Some information is not accessible by our 5 senses, it is then the sixth sense that goes into action with the help of imagination. When have extrasensory perceptions, the brain generates signals to issue the information for us in an understandable form, according to our knowledge, our abilities, our preferences...
Our imagination can for instance generate colors to represent to us the state of a person, just like a mapping software would do with the earth. When we see the earth painted in red, orange or green on a screen or on a map, are these colors are really present on the globe where it is shown? No. Is it a confabulation? No. It is a graphical representation with arbitrary colors conventions. Red indicates high altitudes or high temperatures, green shows that the altitude or the temperature is low.
Similarly, perceiving colors around an animate or inanimate being doesn't necessarily means that it/he/she emits light. This doesn't mean that we have hallucinations either. It is rather about synthetic images generated by the brain to represent an information that is beyond our 5 senses. The same information could have been represented in with sound, smell, impression, feeling, thought, tactile sensation, visual flash, word, music... It depends on the external conditions and operation mode of the perceiver.
Extrasensory perception in the form of light is beautiful but it raises the problem of interpretation. The meaning we give to colors depends entirely on our cultural conditioning. The colors don't have the same meaning from one country to another, that which brings happiness and prosperity here is considered as a sign of misfortune over there. In general we believe that blue is cold while red is hot and yet from a purely physical point of view, it is exactly the opposite. When an object is heated, it turns red and gradually moves towards blue as the temperature increases. There is no universal meaning to the colors, it depends on the experience and knowledge of each and everyone.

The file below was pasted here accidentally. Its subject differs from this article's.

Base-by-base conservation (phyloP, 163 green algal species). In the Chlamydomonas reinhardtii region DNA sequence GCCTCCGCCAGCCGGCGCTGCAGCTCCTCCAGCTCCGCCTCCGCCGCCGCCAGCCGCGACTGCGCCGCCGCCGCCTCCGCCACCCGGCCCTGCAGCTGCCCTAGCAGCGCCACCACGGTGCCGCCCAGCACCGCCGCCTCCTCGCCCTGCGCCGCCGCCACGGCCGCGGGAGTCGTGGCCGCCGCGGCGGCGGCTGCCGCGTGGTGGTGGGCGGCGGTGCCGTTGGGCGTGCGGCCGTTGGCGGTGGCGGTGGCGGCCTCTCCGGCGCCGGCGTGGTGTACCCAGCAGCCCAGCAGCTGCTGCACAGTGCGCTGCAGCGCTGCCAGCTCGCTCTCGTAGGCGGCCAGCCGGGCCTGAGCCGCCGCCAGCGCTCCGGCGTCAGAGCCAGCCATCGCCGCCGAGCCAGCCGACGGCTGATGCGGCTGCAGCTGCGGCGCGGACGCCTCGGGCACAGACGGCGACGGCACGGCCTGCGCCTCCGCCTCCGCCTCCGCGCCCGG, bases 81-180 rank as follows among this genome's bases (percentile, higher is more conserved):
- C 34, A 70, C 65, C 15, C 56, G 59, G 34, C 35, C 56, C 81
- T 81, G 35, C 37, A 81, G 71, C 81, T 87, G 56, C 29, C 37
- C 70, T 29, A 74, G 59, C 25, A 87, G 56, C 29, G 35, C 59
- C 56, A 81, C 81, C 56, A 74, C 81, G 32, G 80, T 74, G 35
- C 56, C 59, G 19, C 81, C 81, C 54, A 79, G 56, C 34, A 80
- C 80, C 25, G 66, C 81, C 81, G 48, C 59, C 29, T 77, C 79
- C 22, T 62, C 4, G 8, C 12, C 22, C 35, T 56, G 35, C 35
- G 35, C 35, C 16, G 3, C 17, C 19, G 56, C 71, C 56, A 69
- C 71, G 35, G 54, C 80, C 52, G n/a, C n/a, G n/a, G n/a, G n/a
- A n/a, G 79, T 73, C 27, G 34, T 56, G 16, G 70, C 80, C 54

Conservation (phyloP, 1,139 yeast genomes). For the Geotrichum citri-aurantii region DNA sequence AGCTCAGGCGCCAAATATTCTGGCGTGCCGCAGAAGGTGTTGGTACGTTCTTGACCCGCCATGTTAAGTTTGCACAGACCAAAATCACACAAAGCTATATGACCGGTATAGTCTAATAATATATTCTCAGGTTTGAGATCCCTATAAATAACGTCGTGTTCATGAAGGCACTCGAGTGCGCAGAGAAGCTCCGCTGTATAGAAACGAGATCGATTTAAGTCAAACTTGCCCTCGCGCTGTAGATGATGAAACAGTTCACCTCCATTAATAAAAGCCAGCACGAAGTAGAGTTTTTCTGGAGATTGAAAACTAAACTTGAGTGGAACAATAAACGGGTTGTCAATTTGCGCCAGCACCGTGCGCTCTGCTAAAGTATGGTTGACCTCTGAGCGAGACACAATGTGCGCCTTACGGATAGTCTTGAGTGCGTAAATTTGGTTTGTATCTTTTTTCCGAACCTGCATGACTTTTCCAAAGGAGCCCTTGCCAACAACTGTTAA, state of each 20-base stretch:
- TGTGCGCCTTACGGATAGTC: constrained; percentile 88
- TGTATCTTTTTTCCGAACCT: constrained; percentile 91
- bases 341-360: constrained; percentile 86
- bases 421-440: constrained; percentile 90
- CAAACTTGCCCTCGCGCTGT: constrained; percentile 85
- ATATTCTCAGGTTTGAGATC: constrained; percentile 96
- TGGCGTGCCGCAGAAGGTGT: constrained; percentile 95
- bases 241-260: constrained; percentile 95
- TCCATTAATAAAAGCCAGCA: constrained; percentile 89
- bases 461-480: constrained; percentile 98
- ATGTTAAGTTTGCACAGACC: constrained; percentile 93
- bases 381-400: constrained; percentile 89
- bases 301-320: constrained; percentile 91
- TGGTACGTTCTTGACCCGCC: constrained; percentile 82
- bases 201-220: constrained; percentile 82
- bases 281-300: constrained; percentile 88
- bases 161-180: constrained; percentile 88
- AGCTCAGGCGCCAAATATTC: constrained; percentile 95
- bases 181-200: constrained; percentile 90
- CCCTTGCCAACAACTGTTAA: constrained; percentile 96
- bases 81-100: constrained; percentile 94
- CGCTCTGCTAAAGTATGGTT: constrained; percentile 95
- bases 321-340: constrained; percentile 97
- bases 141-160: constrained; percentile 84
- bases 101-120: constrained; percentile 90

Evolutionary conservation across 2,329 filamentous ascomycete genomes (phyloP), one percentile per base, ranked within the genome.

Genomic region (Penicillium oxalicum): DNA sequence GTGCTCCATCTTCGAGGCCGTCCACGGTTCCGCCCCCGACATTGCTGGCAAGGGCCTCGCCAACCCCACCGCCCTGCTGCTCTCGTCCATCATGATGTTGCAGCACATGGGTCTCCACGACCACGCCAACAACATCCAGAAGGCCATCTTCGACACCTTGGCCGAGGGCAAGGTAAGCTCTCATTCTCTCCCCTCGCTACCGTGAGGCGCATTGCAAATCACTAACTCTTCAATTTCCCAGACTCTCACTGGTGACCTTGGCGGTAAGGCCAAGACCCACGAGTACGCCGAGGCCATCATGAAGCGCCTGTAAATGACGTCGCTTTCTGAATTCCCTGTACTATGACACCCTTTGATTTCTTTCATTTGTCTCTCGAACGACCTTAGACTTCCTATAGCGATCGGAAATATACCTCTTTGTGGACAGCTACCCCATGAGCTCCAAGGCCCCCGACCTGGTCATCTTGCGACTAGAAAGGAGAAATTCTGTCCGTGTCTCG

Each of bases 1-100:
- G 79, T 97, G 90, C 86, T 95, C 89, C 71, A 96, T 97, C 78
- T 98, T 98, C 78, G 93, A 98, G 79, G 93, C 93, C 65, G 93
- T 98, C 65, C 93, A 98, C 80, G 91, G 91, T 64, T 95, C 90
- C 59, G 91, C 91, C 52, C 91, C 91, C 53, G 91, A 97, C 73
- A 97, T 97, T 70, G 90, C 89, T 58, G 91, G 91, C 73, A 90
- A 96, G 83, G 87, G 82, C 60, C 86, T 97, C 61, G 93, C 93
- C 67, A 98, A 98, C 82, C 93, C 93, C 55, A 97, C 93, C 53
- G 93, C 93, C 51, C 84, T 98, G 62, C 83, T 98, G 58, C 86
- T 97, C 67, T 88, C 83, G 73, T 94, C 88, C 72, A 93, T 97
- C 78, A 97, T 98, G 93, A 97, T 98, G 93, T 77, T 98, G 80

Extrasensory perception in the form of light also raises the problem of the loss of information. To perceive, we must first capture extrasensory signals. Our sensors have their limits so the raw data is truncated by our physical, mental and emotional abilities. Then comes the conversion of the incoming signals. Our imagination generates colors based on the conventions that we have learned. Signals that don't match any of our conventions are discarded. This translation truncates the information a second time. Finally, we interpret the generated colors to make sense and to understand the original message. The information is truncated a third time.
It is best to issue extrasensory perception by involving all the senses, rather than being limited to one sensory channel. Insofar as our limitations and interpretations filter information, it is better to have an imagination flexible enough to generate the 5 types of sensations that our senses recognize. Working on the perception of sounds can help acquire this flexibility because the sounds are more complex than images and less subject to cultural conditioning.